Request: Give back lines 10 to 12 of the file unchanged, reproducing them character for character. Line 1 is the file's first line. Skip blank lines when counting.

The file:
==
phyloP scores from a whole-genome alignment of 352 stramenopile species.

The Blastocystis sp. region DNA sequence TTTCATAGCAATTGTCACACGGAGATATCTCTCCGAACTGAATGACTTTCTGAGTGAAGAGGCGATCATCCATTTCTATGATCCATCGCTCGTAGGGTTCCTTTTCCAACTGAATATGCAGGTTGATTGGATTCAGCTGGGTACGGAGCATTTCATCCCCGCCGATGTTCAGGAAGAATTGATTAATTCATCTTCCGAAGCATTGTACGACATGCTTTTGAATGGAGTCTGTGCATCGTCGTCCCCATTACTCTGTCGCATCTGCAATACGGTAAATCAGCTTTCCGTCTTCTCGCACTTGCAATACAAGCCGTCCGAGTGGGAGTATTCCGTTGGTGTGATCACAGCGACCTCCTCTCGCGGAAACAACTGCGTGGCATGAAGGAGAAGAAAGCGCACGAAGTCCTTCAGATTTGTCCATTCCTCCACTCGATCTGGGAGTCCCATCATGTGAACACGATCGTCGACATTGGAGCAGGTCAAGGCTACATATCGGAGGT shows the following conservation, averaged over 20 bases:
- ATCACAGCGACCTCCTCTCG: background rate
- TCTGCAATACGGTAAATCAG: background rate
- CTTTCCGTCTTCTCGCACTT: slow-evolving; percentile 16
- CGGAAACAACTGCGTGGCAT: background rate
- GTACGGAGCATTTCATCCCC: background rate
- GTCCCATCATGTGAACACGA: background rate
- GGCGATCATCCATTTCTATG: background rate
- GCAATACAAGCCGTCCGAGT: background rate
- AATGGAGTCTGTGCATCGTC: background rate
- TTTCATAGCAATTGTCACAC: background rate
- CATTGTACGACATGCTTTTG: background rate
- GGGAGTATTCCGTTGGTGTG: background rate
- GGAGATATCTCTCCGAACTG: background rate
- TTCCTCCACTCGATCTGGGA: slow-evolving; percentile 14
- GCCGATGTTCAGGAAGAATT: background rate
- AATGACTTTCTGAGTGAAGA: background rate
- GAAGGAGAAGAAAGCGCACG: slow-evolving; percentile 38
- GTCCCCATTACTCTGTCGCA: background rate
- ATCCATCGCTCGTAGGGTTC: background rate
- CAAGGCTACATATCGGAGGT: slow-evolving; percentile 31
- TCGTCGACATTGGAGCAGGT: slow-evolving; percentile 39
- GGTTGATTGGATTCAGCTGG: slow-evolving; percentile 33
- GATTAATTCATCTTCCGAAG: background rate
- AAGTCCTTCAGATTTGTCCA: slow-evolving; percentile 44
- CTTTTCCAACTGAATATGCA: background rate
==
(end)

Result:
- GCAATACAAGCCGTCCGAGT: background rate
- AATGGAGTCTGTGCATCGTC: background rate
- TTTCATAGCAATTGTCACAC: background rate